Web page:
IMO, more generally, even Mitchell’s weaker material is still engaging and passably pretty good. While Dylan has written some of my favorite songs of all time, he’s also written some songs that are just plain bad.

    • jwthomas
      Posted April 23, 2014 at 9:06 am | Permalink

      Joni Mitchell recently turned 70(!) and is still writing and performing. I’m fond of the albums and songs mentioned here but check out YouTube for some of her more recent performances.

  3. Posted April 23, 2014 at 4:48 am | Permalink

    You’re right. Charles Mingus contacted her. For everyone else it would have been the other way around.

  4. estraven
    Posted April 23, 2014 at 4:55 am | Permalink

    I have been a Joni Mitchell fan for decades. I wrote a research paper on her once! A few years ago I saw her in concert when she was with a 70+ piece orchestra. I still dug it. “For the Roses” is my favorite album.

  5. ljrTR
    Posted April 23, 2014 at 5:58 am | Permalink

    I like a few of Joni’s songs well enough. So glad you enjoy them, Dr. Coyne. What’s become of her lately?
    Back in the day, I preferred Judy Collins.

    • Merilee
      Posted April 23, 2014 at 6:13 am | Permalink

      I liked the album on which Judy recorded some Dylan songs but generally feel that while Judy’s voice can be clear as a bell, Joni has infinitely more emotional range. Judy’s later songs are just plain boring. As for voices, some of the “worst” singers, (Dylan, Cohen, Waits, Neil Young), can be the most powerful.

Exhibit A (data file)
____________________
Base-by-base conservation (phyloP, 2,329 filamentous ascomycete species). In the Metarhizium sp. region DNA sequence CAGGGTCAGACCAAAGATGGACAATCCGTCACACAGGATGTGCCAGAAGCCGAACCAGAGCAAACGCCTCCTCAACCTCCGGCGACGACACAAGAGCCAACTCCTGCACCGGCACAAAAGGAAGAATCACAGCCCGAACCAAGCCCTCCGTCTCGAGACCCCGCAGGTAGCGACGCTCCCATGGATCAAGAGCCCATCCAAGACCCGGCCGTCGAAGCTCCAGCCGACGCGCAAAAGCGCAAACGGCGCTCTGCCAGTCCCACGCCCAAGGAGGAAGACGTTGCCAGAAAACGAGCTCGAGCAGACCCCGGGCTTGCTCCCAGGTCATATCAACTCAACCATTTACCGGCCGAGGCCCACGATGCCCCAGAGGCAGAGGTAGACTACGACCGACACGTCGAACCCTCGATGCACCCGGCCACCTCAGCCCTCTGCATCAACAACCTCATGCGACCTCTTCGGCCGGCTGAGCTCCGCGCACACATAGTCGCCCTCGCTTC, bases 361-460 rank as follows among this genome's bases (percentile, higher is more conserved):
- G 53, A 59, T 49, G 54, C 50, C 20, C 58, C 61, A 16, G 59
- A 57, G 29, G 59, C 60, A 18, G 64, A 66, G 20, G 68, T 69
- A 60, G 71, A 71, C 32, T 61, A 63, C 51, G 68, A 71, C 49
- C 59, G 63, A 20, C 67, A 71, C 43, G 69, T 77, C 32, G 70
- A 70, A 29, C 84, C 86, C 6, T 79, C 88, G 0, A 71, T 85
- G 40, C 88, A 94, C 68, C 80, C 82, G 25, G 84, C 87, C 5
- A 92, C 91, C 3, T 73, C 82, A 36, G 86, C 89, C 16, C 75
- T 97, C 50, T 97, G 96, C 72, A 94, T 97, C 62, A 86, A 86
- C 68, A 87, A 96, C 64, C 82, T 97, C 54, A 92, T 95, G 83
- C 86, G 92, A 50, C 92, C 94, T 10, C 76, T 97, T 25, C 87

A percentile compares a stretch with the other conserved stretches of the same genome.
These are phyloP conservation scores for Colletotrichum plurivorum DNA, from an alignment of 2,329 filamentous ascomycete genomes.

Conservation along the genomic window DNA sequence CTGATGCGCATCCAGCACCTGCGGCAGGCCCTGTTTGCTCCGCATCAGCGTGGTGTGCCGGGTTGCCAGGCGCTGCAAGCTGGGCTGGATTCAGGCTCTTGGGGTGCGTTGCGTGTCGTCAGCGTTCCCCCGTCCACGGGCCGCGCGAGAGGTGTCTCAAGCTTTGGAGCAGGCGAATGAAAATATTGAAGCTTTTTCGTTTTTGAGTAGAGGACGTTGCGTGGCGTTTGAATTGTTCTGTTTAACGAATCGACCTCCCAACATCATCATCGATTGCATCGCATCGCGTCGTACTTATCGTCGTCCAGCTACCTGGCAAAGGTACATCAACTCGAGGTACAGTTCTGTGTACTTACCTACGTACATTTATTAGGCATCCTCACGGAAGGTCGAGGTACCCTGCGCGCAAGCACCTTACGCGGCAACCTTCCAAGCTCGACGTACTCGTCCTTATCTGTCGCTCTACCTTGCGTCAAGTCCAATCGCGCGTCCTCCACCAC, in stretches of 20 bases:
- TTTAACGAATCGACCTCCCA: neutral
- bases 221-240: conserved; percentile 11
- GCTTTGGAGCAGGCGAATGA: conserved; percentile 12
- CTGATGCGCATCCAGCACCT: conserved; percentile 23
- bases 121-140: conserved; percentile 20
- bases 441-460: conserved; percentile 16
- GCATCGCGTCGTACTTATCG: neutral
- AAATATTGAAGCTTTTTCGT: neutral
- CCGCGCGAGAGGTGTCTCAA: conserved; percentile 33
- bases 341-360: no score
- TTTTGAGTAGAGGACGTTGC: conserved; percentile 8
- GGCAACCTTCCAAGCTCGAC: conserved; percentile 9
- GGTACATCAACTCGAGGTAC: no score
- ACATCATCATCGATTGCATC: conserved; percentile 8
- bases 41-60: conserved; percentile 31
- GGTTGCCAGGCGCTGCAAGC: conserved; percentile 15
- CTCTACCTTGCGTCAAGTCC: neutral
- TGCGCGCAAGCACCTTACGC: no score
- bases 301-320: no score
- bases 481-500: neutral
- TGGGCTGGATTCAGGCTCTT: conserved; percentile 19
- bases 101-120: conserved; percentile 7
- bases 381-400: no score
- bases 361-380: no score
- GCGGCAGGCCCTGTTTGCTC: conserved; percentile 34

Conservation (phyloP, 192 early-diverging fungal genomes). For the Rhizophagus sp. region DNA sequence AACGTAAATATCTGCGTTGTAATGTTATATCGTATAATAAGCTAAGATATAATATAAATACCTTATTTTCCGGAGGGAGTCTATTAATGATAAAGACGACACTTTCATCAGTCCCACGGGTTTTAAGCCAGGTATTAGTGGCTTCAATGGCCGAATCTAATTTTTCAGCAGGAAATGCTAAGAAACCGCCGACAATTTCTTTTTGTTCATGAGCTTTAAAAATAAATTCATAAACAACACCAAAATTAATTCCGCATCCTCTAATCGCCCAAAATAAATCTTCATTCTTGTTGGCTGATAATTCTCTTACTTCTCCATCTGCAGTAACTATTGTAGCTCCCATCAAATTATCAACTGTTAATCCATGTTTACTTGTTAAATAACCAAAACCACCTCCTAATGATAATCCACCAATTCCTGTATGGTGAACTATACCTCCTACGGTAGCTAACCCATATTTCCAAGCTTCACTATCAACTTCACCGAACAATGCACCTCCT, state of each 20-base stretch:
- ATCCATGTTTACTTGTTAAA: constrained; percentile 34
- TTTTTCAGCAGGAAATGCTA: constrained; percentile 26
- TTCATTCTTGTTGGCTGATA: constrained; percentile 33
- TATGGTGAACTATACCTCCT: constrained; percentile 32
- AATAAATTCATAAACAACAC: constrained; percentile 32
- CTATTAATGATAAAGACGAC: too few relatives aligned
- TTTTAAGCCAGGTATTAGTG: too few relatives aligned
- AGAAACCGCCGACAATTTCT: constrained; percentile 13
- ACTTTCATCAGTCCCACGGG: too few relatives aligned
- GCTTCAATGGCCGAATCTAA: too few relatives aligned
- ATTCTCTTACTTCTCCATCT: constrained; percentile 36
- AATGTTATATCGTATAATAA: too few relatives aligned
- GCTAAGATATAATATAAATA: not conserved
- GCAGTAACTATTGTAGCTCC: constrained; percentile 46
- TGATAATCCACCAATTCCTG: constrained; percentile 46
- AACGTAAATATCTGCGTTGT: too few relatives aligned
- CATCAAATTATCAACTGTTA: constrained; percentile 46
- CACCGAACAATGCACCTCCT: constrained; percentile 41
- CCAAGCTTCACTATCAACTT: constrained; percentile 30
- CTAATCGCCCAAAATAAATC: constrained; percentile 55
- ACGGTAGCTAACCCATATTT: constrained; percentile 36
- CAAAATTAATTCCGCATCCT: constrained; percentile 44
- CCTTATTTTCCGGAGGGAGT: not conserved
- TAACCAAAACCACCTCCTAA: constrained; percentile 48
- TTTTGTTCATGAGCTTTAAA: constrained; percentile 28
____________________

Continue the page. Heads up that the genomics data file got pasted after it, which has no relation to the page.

6. Ben McKelway
    Posted April 23, 2014 at 6:17 am | Permalink

    I’m a big Joni fan as well. Really tough to pick a favorite album, but I think mine is “Hejira.”

  7. docbill1351
    Posted April 23, 2014 at 7:05 am | Permalink

    Notice the wristwatch?

    Today she would be sporting a tattoo on her wrist and not even own a wristwatch.

    Who needs time, anyway?

  8. ehecatl
    Posted April 23, 2014 at 7:40 am | Permalink

    I like Joni as well, although my wife seems to be the bigger fan.

    Some much younger female singers I enjoy lately are: Eilen Jewell, Zoe Muth and Diana Jones. All of them more folk and less jazz.

  9. Posted April 23, 2014 at 7:53 am | Permalink

    I cannot disagree with anything above except to say that Hejira is my favourite album and I believe her best one. She has written some amazing songs over the years. Chinese Cafe is a masterpiece if you ask me. And, yes, her art is much better than Bob’s.

    But I will question one thing: Dylan can sing. Listen to 69 through 75 Dylan and you actually hear him properly singing. Sometimes in that country croon style, sometimes in quite a mellow if still nasal voice. But I can see how his singing can irritate.

  10. JimV
    Posted April 23, 2014 at 8:16 am | Permalink

    Dylan’s songs were so good that I didn’t mind his voice. His harmonic playing did irritate me, though. His guitar playing was okay – better than mine – but I was better on harmonica.

    “Clouds” was the first JM song I heard and it blew me away but in a clever way, not the heart-wrenching way that BD’s did. I’m a better person for listening to BD. (Who in turn I think was inspired by Woody Guthrie.)